Nov 24, 2002
    Houston Texas USA
    Perhaps designing and implementing a spell checker might be a project that would be interesting as well as providing benefit to you on other levels.
  9. jman2003 thread starter macrumors member

    Dec 1, 2007
    hey, I am just a kid and I was being rushed to put away my computer and go to the next period.
  10. GimmeSlack12 macrumors 603


    Apr 29, 2005
    San Francisco
    Yeah, that's kinda unnecessary.

    Kid, what's the deal? What do you want to do? Don't lean on us to think for you. What is it you are thinking?
  11. Nugget macrumors 68000


    Nov 24, 2002
    Houston Texas USA
    I think you'll find that the world at large won't cut you any slack in this regard. No reason not to get accustomed to that now. Your posts to this thread are far, far below the literacy I'd expect from a sixth grader, and I'm not the only one in this thread to have pointed it out.

    Not only is your lack of attention to your posts a bit insulting to the rest of us, you're doing yourself a tremendous disservice. It's very difficult to take you seriously if you don't show even a small degree of respect for yourself and what you have to say.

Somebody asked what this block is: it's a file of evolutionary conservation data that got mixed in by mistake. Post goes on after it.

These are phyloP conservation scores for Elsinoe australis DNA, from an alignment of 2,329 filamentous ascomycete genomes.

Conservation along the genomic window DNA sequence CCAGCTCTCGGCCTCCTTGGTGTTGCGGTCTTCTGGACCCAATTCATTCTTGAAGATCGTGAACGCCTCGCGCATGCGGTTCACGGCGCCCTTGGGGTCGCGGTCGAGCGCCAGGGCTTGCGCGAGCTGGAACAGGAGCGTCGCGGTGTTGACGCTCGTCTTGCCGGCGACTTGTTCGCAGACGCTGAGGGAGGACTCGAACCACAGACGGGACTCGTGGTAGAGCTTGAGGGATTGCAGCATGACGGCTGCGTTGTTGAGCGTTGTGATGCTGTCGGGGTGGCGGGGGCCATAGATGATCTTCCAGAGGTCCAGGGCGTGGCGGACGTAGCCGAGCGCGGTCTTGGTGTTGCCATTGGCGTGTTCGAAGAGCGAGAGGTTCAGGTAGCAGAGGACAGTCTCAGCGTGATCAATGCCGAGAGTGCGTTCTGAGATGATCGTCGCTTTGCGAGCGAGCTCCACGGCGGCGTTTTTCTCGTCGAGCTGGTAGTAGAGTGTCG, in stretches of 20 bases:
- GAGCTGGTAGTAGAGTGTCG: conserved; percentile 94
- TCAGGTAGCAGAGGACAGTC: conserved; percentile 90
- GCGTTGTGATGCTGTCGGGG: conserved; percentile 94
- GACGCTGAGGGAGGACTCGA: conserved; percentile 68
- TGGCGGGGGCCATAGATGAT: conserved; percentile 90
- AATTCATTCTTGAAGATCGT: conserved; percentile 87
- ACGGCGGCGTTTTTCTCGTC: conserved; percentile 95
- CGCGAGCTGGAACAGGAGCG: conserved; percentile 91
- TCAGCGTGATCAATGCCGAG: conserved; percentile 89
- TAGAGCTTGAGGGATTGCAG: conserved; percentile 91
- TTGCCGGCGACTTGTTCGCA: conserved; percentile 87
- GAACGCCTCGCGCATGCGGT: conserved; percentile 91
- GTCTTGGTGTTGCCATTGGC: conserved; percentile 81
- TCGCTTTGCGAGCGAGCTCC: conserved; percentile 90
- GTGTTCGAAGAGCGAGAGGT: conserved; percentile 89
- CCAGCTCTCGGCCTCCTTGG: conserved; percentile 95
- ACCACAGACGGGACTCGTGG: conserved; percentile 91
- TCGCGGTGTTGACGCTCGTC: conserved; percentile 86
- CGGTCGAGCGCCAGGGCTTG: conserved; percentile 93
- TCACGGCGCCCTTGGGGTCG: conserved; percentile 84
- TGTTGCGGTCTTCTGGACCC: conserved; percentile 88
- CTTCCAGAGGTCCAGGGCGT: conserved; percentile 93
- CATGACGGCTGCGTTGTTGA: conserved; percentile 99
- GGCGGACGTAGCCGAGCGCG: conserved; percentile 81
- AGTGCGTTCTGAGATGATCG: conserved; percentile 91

I'm sure there are plenty of other readers who reacted the same way I did, but were "too polite" to mention it and instead chose to just ignore the thread entirely. Is that really what you want?

    Edit: Additionally, your first three posts to this thread are from three separate occasions spanning almost eight hours. Your atrocious grammar and spelling are clearly not a lapse of focus in a single case of being rushed. Think it through.
  12. yeroen macrumors 6502a


    Mar 8, 2007
    Cambridge, MA
    What about a graphical comparison of different sorting algorithms? Between say, insertion sort, bubble sort, merge sort, quick sort and heap sort? This sort of stuff is at the heart of computer science, and a good illustration of what the field is all about.

    You can test this out by hand using a deck of cards (or only on 1 suite=13 cards, just to keep it simple). You can even call it 'what is the most efficient way to sort a deck of cards' ?